935 Salvia leucanthaCommon Names: Mexican bush sage, Mexican sage, velvet sage Family: Lamiaceae (mint Family)
Mexican bush sage is a bushy evergreen subshrub in frostfree climes, and a returning perennial where it gets frosted back in winter. It grows in a loose, spreading mound up to 2-4 ft (0.6-1.2 m) tall and about the same width. The leaves are lance shaped, like willow leaves, 1-5 in (2.5-12.7 cm) long, puckery on top and white-wooly underneath. They are on petioles about an inch long and arranged in opposite pairs along the squarish stems. The young, fast growing stems are thick and conspicuously white-wooly.
From autumn throughout winter (or until the first frost) Mexican bush sage blooms with white flowers 1-2 (2.5-5 cm) long that extend from velvety purple or lavender-blue calyces. The bicolored inflorescences are borne in very showy elongated arching clusters 6-12 (15-30.5 cm) in length at the ends of erect, spreading stems. At any given time, there will be just a few actual flowers per cluster, but lots of pretty purple calyces. These inflorescences are profuse and extend way beyond the foliage, making this one of the most attractive of the salvias. Some cultivars of Mexican bush sage (for example, 'Midnight' and 'Purple Velvet') have flowers the same color as the purple calyces.
Salvia leucantha is a handsome sage that is native to Central America and Mexico.
CultureLight: Full sun is best, but Mexican bush sage can tolerate afternoon shade; it may tend to get leggy and top heavy, however, if it has to reach for the sun. Moisture: Mexican bush sage can tolerate some drought - better than most salvias. Hardiness: USDA Zones 8 - 10. Mexican bush sage is sometimes grown as an annual. It needs a long season to grow and doesn't start blooming until very late summer or even into autumn. Propagation: Mexican bush sage is easy to propagate from root cuttings and stems that have rooted where they touch the ground. Ordinary stem cuttings can also be rooted.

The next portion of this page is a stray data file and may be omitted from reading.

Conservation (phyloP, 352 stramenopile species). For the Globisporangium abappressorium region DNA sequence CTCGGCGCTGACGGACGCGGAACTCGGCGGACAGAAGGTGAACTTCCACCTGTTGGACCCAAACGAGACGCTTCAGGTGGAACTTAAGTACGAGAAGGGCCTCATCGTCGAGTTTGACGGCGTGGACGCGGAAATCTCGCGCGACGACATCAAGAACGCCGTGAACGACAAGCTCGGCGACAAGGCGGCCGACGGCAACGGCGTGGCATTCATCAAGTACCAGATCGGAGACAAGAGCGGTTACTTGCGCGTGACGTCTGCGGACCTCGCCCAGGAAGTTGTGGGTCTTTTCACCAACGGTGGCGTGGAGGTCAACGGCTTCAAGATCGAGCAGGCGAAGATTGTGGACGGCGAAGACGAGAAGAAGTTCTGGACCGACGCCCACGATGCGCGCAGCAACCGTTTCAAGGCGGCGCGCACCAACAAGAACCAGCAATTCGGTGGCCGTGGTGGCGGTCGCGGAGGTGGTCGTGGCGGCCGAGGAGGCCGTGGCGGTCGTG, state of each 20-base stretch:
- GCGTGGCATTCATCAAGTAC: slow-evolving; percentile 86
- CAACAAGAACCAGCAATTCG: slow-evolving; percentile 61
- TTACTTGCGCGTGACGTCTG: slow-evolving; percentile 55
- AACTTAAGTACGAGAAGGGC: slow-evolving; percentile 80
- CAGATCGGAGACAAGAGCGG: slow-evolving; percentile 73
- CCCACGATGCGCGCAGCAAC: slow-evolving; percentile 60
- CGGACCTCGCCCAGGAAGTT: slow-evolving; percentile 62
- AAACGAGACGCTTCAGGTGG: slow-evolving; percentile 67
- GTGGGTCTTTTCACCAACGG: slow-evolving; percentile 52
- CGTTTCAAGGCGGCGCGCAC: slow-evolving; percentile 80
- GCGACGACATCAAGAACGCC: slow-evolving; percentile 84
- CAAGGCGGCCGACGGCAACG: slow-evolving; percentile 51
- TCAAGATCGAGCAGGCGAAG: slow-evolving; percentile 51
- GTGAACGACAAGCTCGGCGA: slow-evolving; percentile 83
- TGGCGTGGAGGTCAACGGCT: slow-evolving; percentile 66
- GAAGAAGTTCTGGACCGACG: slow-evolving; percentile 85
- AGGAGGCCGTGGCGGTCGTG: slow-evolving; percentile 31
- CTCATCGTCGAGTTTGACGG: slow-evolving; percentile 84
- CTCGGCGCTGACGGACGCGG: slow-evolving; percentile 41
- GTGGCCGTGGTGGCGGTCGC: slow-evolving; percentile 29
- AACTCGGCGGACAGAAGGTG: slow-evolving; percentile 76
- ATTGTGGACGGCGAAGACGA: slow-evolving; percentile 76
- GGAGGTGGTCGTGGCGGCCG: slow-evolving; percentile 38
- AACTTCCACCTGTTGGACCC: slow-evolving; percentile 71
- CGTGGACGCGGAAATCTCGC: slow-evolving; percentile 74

Give Mexican bush sage plenty of room. It grows and grows all summer long - and the foliage is attractive - but the real show doesn't start until autumn. As it flowers, the plant spreads outward and is subject to fall over and break off stems. Remove flower clusters as they age to reduce the weight on the stems. It might be a good idea to prune back your Mexican bush sage in early summer to promote a bushier habit and to keep it from getting so top heavy that stems break off.
Use Mexican bush sage in mixed hedges along with rosemary, butterfly bush and other salvias like blue anise sage or autumn sage. Its soft grayish foliage is attractive all summer long as an accent to the other shrubs that are blooming; then in the autumn when most of the other shrubs are getting tired, Mexican bush sage comes into its own.
Mexican bush sage, with its graceful arching stems and soft downy foliage, is one of our favorite salvias. The fuzzy purple calyces are the main show, and these persist even after the actual flowers have fallen off, making Mexican bush sage one of the few salvias suitable for use as a cut flower. It may also be used in everlasting arrangements as the calyces retain their color after drying. The butterflies that seem to materialize out of the blue in autumn are drawn like magnets to this and other late blooming salvias.
Steve Christman 10/27/01; updated 9/1/03